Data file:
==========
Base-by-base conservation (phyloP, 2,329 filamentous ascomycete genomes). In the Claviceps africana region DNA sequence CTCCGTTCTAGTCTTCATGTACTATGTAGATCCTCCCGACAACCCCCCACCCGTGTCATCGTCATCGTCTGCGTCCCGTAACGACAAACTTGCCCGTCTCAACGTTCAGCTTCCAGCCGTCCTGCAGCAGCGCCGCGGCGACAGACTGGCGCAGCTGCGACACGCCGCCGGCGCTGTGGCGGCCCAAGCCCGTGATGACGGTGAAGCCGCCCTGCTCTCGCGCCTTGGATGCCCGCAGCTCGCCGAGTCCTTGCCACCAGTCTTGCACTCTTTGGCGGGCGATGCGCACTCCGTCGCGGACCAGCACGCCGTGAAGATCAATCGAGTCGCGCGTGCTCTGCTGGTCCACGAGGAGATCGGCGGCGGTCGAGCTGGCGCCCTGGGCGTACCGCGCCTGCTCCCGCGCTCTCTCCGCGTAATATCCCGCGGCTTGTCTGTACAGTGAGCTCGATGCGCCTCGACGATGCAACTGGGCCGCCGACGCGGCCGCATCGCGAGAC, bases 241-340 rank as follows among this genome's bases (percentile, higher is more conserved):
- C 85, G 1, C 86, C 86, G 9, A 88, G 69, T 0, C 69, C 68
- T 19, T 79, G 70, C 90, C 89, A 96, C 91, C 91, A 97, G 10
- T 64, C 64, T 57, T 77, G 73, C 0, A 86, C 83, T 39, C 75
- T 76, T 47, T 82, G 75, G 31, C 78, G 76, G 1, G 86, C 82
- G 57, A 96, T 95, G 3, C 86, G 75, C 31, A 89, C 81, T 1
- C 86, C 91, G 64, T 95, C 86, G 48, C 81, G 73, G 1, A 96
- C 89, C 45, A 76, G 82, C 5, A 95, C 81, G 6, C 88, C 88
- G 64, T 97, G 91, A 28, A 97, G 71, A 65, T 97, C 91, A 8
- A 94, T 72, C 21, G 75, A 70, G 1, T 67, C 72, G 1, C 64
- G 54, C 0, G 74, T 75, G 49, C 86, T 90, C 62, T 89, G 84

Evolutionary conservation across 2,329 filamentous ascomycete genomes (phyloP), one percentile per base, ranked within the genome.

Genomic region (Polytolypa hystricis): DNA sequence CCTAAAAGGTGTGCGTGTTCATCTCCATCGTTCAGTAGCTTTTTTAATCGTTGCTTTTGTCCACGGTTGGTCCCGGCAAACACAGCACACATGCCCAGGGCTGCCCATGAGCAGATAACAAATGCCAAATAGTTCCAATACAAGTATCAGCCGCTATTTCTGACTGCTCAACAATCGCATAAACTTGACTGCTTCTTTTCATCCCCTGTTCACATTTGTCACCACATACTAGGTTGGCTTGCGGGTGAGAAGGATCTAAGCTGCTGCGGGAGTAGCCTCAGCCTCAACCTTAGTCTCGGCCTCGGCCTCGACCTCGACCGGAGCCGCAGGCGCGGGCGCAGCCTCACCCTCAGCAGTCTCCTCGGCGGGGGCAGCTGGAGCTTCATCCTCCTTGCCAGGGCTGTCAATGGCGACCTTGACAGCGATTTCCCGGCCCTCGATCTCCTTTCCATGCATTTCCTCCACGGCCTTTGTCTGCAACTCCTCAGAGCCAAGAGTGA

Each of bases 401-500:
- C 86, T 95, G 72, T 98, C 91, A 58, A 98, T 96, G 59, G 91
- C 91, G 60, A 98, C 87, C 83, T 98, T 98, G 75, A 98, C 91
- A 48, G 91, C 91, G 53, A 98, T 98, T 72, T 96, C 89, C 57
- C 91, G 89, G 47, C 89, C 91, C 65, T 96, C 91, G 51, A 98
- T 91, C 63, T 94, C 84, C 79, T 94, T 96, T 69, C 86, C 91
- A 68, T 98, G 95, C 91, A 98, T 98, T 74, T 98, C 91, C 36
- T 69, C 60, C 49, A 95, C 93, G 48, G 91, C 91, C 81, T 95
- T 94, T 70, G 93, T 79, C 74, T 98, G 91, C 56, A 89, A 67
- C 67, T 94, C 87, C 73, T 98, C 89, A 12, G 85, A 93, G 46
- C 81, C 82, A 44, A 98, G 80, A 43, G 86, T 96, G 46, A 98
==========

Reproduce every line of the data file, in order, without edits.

Base-by-base conservation (phyloP, 2,329 filamentous ascomycete genomes). In the Claviceps africana region DNA sequence CTCCGTTCTAGTCTTCATGTACTATGTAGATCCTCCCGACAACCCCCCACCCGTGTCATCGTCATCGTCTGCGTCCCGTAACGACAAACTTGCCCGTCTCAACGTTCAGCTTCCAGCCGTCCTGCAGCAGCGCCGCGGCGACAGACTGGCGCAGCTGCGACACGCCGCCGGCGCTGTGGCGGCCCAAGCCCGTGATGACGGTGAAGCCGCCCTGCTCTCGCGCCTTGGATGCCCGCAGCTCGCCGAGTCCTTGCCACCAGTCTTGCACTCTTTGGCGGGCGATGCGCACTCCGTCGCGGACCAGCACGCCGTGAAGATCAATCGAGTCGCGCGTGCTCTGCTGGTCCACGAGGAGATCGGCGGCGGTCGAGCTGGCGCCCTGGGCGTACCGCGCCTGCTCCCGCGCTCTCTCCGCGTAATATCCCGCGGCTTGTCTGTACAGTGAGCTCGATGCGCCTCGACGATGCAACTGGGCCGCCGACGCGGCCGCATCGCGAGAC, bases 241-340 rank as follows among this genome's bases (percentile, higher is more conserved):
- C 85, G 1, C 86, C 86, G 9, A 88, G 69, T 0, C 69, C 68
- T 19, T 79, G 70, C 90, C 89, A 96, C 91, C 91, A 97, G 10
- T 64, C 64, T 57, T 77, G 73, C 0, A 86, C 83, T 39, C 75
- T 76, T 47, T 82, G 75, G 31, C 78, G 76, G 1, G 86, C 82
- G 57, A 96, T 95, G 3, C 86, G 75, C 31, A 89, C 81, T 1
- C 86, C 91, G 64, T 95, C 86, G 48, C 81, G 73, G 1, A 96
- C 89, C 45, A 76, G 82, C 5, A 95, C 81, G 6, C 88, C 88
- G 64, T 97, G 91, A 28, A 97, G 71, A 65, T 97, C 91, A 8
- A 94, T 72, C 21, G 75, A 70, G 1, T 67, C 72, G 1, C 64
- G 54, C 0, G 74, T 75, G 49, C 86, T 90, C 62, T 89, G 84

Evolutionary conservation across 2,329 filamentous ascomycete genomes (phyloP), one percentile per base, ranked within the genome.

Genomic region (Polytolypa hystricis): DNA sequence CCTAAAAGGTGTGCGTGTTCATCTCCATCGTTCAGTAGCTTTTTTAATCGTTGCTTTTGTCCACGGTTGGTCCCGGCAAACACAGCACACATGCCCAGGGCTGCCCATGAGCAGATAACAAATGCCAAATAGTTCCAATACAAGTATCAGCCGCTATTTCTGACTGCTCAACAATCGCATAAACTTGACTGCTTCTTTTCATCCCCTGTTCACATTTGTCACCACATACTAGGTTGGCTTGCGGGTGAGAAGGATCTAAGCTGCTGCGGGAGTAGCCTCAGCCTCAACCTTAGTCTCGGCCTCGGCCTCGACCTCGACCGGAGCCGCAGGCGCGGGCGCAGCCTCACCCTCAGCAGTCTCCTCGGCGGGGGCAGCTGGAGCTTCATCCTCCTTGCCAGGGCTGTCAATGGCGACCTTGACAGCGATTTCCCGGCCCTCGATCTCCTTTCCATGCATTTCCTCCACGGCCTTTGTCTGCAACTCCTCAGAGCCAAGAGTGA

Each of bases 401-500:
- C 86, T 95, G 72, T 98, C 91, A 58, A 98, T 96, G 59, G 91
- C 91, G 60, A 98, C 87, C 83, T 98, T 98, G 75, A 98, C 91
- A 48, G 91, C 91, G 53, A 98, T 98, T 72, T 96, C 89, C 57
- C 91, G 89, G 47, C 89, C 91, C 65, T 96, C 91, G 51, A 98
- T 91, C 63, T 94, C 84, C 79, T 94, T 96, T 69, C 86, C 91
- A 68, T 98, G 95, C 91, A 98, T 98, T 74, T 98, C 91, C 36
- T 69, C 60, C 49, A 95, C 93, G 48, G 91, C 91, C 81, T 95
- T 94, T 70, G 93, T 79, C 74, T 98, G 91, C 56, A 89, A 67
- C 67, T 94, C 87, C 73, T 98, C 89, A 12, G 85, A 93, G 46
- C 81, C 82, A 44, A 98, G 80, A 43, G 86, T 96, G 46, A 98